January 26, 2021
By now I feel like I have enough of an idea, at which I hinted in my last post, to begin a little wireframing. From here the idea begins to leave the safety and comfort of my own head, and goes little by little into the open where it's much more vulnerable to reality. The following is a quick summary of the key points:
Again, I would describe our ideal user base as: those creators who are fully committed to their work and have something valuable to share, but struggle to build a consistent following, are intimidated by having to start from the bottom, or find it difficult to find a like-minded community.
As I begin sketching out screens and figuring out menus and buttons here or there, I'm forced to confront my own ideas even more. The most formidable hurdles at this point are all psychological: the more shape an idea takes, the more I doubt myself. What if I've gotten it all wrong? What if this idea sucks? It always seems much less convincing the moment I get it down on paper; suddenly a dozen other ideas seem much more interesting.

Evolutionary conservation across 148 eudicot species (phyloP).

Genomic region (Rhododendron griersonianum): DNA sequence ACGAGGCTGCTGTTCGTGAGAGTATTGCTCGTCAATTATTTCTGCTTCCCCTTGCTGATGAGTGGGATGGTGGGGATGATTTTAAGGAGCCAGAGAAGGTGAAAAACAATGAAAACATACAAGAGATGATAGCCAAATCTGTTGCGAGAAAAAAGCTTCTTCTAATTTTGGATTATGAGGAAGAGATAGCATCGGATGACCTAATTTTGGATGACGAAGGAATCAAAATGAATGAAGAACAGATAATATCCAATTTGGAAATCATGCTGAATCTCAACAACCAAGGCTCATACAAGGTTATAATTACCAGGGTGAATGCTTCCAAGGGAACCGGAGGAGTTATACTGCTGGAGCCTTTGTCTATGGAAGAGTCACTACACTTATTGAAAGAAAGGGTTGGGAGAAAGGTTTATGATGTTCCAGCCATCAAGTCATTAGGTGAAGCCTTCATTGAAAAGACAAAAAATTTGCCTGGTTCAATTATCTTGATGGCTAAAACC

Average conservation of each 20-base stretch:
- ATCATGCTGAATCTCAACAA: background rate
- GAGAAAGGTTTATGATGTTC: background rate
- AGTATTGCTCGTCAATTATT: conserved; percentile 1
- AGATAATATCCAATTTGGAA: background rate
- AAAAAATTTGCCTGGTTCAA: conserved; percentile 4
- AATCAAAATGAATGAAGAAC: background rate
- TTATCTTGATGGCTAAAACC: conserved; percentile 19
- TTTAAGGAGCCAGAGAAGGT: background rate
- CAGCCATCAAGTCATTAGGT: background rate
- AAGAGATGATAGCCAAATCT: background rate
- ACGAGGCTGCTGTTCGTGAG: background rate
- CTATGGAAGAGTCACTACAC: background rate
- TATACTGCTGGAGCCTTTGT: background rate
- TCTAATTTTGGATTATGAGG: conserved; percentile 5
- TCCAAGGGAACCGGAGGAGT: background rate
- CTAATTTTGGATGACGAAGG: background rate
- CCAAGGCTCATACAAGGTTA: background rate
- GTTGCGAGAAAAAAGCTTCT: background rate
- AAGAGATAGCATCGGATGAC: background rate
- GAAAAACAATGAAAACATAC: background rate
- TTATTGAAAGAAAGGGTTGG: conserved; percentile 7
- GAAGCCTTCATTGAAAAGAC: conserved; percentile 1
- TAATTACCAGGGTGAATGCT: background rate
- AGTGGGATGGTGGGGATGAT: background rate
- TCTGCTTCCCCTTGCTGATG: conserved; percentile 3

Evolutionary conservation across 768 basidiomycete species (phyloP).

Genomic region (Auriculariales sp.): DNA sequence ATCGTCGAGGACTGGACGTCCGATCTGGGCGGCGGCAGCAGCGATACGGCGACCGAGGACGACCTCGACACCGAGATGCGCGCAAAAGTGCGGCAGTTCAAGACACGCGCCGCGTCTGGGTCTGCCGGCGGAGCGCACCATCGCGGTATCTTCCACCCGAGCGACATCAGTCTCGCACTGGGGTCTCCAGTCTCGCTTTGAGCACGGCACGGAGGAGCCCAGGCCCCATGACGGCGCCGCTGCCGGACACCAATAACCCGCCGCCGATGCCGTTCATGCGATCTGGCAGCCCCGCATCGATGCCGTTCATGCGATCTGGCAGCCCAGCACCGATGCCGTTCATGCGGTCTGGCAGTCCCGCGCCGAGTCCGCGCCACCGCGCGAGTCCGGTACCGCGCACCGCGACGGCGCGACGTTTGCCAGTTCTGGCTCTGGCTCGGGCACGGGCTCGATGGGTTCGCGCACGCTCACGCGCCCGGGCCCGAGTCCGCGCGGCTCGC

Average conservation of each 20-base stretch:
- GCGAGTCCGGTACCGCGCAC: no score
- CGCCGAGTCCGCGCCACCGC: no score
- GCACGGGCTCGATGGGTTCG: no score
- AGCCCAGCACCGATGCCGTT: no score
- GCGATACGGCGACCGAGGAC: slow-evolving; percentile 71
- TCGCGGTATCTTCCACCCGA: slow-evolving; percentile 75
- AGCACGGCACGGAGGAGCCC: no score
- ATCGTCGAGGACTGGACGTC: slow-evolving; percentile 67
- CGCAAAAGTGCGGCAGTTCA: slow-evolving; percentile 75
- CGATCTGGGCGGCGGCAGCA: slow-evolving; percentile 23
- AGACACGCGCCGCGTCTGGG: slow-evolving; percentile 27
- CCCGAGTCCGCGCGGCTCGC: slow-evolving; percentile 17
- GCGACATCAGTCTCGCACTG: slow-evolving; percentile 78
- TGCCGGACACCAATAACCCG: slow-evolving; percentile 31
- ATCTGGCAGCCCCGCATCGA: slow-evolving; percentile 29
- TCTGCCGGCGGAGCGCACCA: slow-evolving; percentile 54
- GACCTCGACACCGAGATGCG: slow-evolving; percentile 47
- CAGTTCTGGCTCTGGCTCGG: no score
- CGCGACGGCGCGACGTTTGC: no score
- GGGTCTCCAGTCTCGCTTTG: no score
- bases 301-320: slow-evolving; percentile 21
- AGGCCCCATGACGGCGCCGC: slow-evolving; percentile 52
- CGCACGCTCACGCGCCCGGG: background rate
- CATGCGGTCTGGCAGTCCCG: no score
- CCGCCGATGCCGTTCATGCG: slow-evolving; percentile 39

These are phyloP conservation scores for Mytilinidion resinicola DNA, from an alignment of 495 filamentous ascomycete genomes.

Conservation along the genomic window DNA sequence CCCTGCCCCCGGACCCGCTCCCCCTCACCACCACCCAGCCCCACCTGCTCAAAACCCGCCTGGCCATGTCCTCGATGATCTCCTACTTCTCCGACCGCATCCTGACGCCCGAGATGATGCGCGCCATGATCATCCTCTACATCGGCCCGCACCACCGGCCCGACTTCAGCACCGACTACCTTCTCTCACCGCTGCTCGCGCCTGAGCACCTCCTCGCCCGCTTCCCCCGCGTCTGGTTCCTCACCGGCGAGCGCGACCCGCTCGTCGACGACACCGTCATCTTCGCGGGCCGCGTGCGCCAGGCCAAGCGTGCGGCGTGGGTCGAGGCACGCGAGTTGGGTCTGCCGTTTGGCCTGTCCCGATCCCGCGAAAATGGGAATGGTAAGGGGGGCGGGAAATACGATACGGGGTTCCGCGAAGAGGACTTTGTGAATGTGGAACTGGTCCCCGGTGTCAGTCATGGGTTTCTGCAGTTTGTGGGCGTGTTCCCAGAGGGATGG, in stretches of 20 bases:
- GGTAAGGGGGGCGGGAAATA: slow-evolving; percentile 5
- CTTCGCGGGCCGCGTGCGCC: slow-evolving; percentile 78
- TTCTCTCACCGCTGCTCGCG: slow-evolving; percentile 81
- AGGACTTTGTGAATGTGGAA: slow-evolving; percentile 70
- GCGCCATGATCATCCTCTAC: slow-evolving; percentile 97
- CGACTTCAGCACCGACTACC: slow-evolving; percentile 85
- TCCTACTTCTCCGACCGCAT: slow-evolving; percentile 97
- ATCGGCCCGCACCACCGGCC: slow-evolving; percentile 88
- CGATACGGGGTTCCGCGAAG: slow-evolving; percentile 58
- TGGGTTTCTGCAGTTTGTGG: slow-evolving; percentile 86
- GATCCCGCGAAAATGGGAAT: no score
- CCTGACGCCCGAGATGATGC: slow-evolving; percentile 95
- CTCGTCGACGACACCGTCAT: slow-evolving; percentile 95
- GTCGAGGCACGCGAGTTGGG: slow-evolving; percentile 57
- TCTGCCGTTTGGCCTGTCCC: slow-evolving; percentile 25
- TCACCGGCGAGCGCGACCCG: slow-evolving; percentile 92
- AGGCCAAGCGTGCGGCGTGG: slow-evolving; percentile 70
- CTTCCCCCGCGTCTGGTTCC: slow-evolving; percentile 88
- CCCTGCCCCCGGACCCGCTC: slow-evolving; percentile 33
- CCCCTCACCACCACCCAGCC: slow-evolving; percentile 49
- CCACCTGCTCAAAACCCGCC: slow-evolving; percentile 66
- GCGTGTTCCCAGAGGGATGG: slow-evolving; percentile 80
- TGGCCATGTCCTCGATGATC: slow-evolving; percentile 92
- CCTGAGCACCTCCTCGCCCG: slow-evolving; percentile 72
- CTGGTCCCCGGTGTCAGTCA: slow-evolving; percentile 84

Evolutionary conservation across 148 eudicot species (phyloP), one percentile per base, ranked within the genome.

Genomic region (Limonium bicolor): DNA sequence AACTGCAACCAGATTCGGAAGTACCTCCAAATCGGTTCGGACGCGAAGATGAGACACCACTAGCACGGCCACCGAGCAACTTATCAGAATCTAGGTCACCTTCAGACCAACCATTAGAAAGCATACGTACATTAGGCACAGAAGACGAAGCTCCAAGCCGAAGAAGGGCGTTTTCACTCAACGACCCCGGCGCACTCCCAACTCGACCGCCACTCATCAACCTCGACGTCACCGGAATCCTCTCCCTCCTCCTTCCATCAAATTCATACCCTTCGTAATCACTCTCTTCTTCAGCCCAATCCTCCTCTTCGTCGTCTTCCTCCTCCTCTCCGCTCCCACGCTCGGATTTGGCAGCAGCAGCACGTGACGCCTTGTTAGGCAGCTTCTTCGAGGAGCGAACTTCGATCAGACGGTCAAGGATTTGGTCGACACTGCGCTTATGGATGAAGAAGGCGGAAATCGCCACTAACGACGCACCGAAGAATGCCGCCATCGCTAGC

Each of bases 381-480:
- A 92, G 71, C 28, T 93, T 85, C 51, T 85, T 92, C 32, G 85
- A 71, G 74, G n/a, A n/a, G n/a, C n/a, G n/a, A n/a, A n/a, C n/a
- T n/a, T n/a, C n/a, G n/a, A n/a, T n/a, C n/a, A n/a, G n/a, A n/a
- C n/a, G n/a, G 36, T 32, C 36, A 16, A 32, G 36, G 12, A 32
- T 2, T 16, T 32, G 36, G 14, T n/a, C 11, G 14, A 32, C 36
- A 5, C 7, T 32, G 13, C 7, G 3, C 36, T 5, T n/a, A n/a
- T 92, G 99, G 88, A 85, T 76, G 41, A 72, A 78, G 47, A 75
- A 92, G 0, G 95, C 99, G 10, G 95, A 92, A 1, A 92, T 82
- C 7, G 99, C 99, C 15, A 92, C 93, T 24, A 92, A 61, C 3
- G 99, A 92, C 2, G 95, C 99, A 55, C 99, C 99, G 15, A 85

But as the truism goes, "ideas are cheap." A recent post by Seth Godin expresses it in a different way: one's big idea is probably not original, not breathtaking, and won't be immediately popular—but it's worth pursuing if it's helpful and generous. "All the big ideas that made a difference follow this pattern." Will this small idea transform into something bigger down the road? It could, but first it needs to be pursued.
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